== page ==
Vexing Issues Await States, New Leaders in 2005
By Pamela M. Prah, Staff Writer
A cast of first-time governors will bring a fresh approach to their inaugurations in 2005, including a no-frills swearing in at the State Fairgrounds for incoming Indiana Gov. Mitch Daniels (R).
But while the political style may sometimes be different, the script will remain much the same in 2005 for governors and state lawmakers who again face soaring health care costs that will squeeze state budgets.
All 50 state legislatures meet in 2005 and will tackle many of the same issues that bedeviled legislatures in 2004, including how to pay for schools, curb soaring health care expenses and rein in high medical malpractice fees. Some new quandaries on lawmakers' plates include whether to fund stem cell research and whether to thumb their nose at the federal government and make it easier for their residents to get cheaper prescription drugs from Canada.
It's hard to predict if the coming 12 months will have the same political drama for states as the year gone by, a year in which Connecticut Govs. John Rowland (R) and James McGreevey (D) both resigned amidst scandal, and all but six states held statehouse elections.
But Washington state's cliffhanger governor's race has gotten the new political year off to a dizzy and litigious start. Democrat Christine O. Gregoire appears to have more votes than Republican Dino Rossi, who held a slim lead after the Nov. 2 election. It's a good bet that 2005 will begin with more court challenges over the Washington race.
Indiana's Mitch Daniels isn't the only new governor who will break tradition when he takes office. The renovation of the Utah's Capitol has forced that state's incoming Utah Gov. Jon Huntsman Jr. (R) to hold his Jan. 3 inauguration at Abravanel Hall in downtown Salt Lake City, home to the Utah symphony. Huntsman's inauguration will mark the first time the chief executive has been sworn in outside the Capitol since 1917, according to The Salt Lake Tribune.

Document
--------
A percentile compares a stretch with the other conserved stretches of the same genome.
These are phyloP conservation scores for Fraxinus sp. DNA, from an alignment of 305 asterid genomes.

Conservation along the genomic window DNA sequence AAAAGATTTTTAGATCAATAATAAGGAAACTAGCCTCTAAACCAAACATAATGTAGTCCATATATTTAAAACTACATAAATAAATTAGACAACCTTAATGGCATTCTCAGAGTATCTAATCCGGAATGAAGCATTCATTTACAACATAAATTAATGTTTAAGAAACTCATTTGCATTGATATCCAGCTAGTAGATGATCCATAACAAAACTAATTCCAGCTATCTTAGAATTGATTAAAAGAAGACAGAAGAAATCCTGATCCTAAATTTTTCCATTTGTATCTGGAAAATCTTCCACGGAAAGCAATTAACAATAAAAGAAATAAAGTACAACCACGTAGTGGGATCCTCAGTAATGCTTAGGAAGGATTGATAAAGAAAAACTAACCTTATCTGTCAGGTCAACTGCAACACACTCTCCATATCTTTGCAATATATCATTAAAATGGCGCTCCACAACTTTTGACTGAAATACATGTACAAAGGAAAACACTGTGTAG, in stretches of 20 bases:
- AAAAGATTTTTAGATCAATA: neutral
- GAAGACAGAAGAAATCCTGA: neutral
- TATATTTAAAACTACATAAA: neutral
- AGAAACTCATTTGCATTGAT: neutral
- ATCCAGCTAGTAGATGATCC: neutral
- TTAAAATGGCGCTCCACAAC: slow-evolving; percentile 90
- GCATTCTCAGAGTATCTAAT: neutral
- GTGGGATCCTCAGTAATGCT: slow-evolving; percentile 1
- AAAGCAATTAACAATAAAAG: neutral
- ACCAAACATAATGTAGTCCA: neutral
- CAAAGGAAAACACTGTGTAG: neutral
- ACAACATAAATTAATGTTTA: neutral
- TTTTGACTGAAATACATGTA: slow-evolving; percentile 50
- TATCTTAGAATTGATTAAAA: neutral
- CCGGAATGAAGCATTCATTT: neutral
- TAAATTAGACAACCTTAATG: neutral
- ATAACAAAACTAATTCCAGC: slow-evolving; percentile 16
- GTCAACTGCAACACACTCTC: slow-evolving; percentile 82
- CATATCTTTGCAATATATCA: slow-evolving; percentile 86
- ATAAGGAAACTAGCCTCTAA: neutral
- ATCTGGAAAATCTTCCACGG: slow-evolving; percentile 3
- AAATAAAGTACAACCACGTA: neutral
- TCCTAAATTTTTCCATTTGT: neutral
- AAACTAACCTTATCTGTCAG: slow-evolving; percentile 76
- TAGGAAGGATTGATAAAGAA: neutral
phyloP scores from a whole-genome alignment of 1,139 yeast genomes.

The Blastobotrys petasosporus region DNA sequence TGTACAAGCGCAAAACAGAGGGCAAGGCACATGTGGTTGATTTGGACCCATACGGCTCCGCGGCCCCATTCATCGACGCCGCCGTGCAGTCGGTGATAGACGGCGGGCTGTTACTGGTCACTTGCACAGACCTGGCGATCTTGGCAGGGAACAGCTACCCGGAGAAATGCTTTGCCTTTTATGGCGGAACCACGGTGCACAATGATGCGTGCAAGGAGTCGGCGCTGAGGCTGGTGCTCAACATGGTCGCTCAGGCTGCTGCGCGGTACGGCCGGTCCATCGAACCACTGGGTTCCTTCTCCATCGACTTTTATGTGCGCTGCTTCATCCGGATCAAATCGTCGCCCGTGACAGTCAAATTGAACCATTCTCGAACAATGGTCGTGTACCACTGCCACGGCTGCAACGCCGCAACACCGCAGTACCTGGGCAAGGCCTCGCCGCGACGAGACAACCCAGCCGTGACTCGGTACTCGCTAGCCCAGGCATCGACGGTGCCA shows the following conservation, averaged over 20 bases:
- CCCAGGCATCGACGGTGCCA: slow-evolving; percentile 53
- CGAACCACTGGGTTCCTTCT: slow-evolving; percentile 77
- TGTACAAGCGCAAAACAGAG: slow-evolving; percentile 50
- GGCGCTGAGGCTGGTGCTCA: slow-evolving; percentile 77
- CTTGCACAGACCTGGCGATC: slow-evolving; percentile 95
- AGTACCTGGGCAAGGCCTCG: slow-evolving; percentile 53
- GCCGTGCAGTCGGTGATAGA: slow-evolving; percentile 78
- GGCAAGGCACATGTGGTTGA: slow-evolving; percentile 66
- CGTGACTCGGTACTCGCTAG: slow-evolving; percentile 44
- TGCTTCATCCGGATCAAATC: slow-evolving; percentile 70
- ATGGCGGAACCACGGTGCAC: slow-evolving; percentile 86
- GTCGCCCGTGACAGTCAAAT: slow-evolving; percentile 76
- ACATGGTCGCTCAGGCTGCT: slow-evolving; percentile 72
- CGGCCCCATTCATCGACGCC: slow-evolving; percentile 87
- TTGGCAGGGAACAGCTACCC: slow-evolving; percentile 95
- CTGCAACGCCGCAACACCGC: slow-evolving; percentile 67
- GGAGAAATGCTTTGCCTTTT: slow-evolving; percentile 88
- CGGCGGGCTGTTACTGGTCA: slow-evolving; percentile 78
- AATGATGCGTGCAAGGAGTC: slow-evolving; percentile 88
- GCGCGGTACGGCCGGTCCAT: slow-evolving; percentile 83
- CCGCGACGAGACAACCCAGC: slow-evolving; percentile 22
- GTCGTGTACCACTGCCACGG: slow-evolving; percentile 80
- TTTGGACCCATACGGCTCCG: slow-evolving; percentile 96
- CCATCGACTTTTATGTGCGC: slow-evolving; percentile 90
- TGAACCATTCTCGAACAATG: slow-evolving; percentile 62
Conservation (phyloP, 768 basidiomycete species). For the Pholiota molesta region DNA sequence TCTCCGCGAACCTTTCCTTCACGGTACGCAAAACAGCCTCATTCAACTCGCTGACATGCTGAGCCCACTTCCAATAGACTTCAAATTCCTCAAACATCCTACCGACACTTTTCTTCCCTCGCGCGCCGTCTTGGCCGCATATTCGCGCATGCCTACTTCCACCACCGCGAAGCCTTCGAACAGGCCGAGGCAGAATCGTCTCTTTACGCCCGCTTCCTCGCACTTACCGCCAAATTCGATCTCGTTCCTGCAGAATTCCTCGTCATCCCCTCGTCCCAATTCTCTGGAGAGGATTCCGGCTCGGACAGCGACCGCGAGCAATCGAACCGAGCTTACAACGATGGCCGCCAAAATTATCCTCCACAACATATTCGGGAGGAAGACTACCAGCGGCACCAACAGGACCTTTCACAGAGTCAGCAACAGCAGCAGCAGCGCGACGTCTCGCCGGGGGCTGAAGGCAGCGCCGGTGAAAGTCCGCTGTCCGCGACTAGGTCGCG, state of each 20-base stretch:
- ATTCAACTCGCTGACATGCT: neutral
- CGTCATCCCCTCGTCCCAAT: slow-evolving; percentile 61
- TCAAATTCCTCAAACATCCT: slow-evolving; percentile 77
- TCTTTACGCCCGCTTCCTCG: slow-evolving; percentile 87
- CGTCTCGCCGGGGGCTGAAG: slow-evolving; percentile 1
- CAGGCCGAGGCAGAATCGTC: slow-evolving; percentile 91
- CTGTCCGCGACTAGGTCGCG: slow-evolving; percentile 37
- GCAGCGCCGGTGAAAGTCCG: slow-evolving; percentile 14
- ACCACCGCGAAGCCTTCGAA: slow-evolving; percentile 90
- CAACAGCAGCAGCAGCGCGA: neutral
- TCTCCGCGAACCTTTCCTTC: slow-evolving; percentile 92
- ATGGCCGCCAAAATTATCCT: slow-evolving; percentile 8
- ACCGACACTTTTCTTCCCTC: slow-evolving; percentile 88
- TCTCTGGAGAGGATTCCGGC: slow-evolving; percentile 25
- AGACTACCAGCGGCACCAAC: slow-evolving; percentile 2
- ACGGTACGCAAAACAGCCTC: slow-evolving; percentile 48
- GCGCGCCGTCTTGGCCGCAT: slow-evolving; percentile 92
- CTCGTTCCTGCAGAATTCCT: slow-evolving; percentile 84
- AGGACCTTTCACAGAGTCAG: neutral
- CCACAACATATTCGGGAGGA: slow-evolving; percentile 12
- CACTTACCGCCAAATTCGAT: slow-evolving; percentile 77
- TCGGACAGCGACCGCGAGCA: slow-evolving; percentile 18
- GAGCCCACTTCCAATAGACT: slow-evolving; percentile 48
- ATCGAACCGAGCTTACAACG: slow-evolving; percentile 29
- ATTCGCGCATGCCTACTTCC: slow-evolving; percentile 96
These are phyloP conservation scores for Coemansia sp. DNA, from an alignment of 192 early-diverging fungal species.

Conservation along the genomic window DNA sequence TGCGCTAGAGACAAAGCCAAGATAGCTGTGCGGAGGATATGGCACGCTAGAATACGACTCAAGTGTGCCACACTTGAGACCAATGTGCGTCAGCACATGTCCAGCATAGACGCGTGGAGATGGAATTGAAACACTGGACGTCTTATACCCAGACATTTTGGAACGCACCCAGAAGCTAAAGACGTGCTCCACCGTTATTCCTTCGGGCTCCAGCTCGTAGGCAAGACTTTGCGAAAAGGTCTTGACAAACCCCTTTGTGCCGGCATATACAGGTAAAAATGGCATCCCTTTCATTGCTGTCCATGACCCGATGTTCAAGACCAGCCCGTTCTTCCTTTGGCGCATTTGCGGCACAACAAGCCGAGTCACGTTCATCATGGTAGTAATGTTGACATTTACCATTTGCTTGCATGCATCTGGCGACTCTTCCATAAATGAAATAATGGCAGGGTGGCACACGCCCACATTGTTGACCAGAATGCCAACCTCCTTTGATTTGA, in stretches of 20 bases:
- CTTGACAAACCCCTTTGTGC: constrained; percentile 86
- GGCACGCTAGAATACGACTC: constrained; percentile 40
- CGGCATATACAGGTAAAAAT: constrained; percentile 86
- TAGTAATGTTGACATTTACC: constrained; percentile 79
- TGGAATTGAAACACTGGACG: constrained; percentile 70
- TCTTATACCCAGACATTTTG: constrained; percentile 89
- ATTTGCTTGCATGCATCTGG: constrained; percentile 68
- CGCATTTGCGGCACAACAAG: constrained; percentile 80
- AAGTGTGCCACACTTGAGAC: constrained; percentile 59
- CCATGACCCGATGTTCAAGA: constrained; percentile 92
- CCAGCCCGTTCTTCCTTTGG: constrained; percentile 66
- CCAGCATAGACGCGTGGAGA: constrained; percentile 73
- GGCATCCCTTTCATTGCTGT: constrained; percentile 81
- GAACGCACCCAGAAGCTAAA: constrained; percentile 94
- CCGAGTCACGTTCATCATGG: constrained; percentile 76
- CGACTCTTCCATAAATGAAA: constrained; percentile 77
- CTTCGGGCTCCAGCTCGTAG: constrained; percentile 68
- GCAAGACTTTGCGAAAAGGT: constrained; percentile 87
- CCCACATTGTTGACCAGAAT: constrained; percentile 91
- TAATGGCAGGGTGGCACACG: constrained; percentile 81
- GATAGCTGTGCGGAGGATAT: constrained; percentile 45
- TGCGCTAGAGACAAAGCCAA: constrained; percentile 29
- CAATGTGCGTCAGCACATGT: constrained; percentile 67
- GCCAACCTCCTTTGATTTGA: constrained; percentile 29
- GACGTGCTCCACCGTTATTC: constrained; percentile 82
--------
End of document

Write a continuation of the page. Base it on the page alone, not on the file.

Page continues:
In Missouri, the National Guard will play a prominent role in the inauguration of incoming Gov. Matt Blunt (R), a Navy reservist. F-16 fighters from the Missouri Air Guard's 131st Fighter Wing will perform a flyover over Jefferson City, the state capital, and members of the 135th Field Artillery Brigade will fire a 19-gun salute to the new governor at high noon on Jan. 10. (A 19-gun salute is one rank below the 21-gun salute that is reserved for the president).
Governors aren't the only new faces in state politics. Twenty-one new speakers of the House will begin their terms and 18 new Senate presidents or presidents pro tem will take the helm in their respective chambers, according to preliminary numbers from the National Conference of State Legislatures. More than 1,200 legislators will begin their freshman year. And party control will switch in a dozen state legislative chambers.
Regardless of who is in the governor's mansion or which political party controls the Legislature, state policymakers will have a heap of tough issues that await them in 2005. Here is a sampling: